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Sens. Thom Tillis and Kyrsten Sinema.
CNN  — 

A bipartisan group of senators led by Republican Thom Tillis of North Carolina and independent Kyrsten Sinema of Arizona introduced immigration legislation Thursday intended to counter an influx of migrants expected at the border when a Covid-era border restriction ends next week.

The legislation is not a true extension of Title 42, which allowed border authorities to quickly expel certain migrants citing a public health emergency, and it’s not expected to pass before the border policy expires.

But the narrow bill, according to a Sinema aide, would seek to give the Biden administration more flexibility in how it handles migrants at the border. It would give the administration a two-year expulsion authority that would apply to migrants who were trying to come to the US illegally without proper documents. The bill will include some exceptions and carveouts for migrants whose lives could be in jeopardy or who could be tortured if they were returned to their home countries. The aide said the bill would also provide some exception for migrants who are experiencing an urgent medical need.

Without Title 42, the primary border enforcement tool since March 2020, authorities will be returning to decades-old protocols at a time of unprecedented mass migration in the Western hemisphere, which is raising concerns about a surge in migrants after the border restriction is lifted – a potential political vulnerability for President Joe Biden and Senate Democrats facing reelection next year. The new legislative effort comes as the Biden administration has been racing to set in motion plans to stem the flow of migration.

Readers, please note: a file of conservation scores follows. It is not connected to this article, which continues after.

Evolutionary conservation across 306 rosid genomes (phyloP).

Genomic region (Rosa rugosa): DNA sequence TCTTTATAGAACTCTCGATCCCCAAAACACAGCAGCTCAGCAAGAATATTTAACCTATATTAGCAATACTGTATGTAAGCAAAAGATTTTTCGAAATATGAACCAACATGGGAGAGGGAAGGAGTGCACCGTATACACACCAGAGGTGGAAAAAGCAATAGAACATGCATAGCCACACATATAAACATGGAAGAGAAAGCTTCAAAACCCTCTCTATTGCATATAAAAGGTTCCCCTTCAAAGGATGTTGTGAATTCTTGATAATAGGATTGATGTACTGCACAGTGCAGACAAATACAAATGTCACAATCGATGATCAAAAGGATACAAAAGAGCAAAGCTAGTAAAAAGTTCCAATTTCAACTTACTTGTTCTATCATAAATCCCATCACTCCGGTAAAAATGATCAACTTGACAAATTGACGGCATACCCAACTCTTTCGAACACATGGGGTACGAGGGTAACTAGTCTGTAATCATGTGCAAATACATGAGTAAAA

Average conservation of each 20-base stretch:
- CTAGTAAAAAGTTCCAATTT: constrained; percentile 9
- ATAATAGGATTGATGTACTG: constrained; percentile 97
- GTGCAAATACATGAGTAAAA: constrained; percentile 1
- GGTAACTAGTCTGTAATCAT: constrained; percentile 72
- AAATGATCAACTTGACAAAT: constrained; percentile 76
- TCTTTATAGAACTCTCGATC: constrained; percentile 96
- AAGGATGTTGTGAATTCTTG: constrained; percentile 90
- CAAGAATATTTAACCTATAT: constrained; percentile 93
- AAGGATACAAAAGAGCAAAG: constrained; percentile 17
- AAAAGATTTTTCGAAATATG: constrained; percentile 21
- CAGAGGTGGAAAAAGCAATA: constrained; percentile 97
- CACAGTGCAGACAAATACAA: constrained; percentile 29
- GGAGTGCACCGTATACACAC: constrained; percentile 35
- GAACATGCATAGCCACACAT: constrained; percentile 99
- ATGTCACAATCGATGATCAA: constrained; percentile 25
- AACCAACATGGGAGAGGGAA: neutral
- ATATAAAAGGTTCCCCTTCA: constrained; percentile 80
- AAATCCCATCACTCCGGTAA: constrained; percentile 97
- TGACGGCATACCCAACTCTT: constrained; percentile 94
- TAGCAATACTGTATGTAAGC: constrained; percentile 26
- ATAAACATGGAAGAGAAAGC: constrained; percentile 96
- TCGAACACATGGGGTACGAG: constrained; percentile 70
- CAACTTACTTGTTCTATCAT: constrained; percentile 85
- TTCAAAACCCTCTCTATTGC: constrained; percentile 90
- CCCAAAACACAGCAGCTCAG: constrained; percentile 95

“What we’re trying to do is make it as clean as possible, basically extending the current policy,” Tillis told reporters. “I think that you will, after next week, have a growing number of people saying we at least need this in place so that we can sort out the fundamental problems at the border.”

Sens. John Cornyn, a Republican from Texas, and Joe Manchin, a Democrat from West Virginia, also signed onto the bill.

The legislation reveals a narrow area of bipartisan support on immigration – an issue that could play a major role in the 2024 campaign. Manchin and Sinema are both weighing if they will run for reelection. Both would be among the most vulnerable senators facing reelection next year, but both have said they have time to decide on their political futures.

“Despite ample notice about the pending expiration of Title 42, the Administration has failed to properly secure our southern border,” Manchin said in a statement. “The immigration crisis is only getting worse and our broken immigration system is ill-equipped to handle it. Our bipartisan legislation creates a two-year temporary solution to prevent a complete collapse at our southern border,” he said.

Tillis acknowledged that the bill can’t become law before Title 42 is lifted next Thursday.

“Is this bill gonna get out of the Senate, go to the House and go to the president’s desk before next Thursday? No. Is there going to be a growing sense that if the president’s not going to put any other option on the table, that it’s going to be unsustainable, unsafe and politically unwise? Yes. So, we’ll start having those discussions in the next couple of weeks,” Tillis said.

Ted Barrett and Priscilla Alvarez contributed to this report.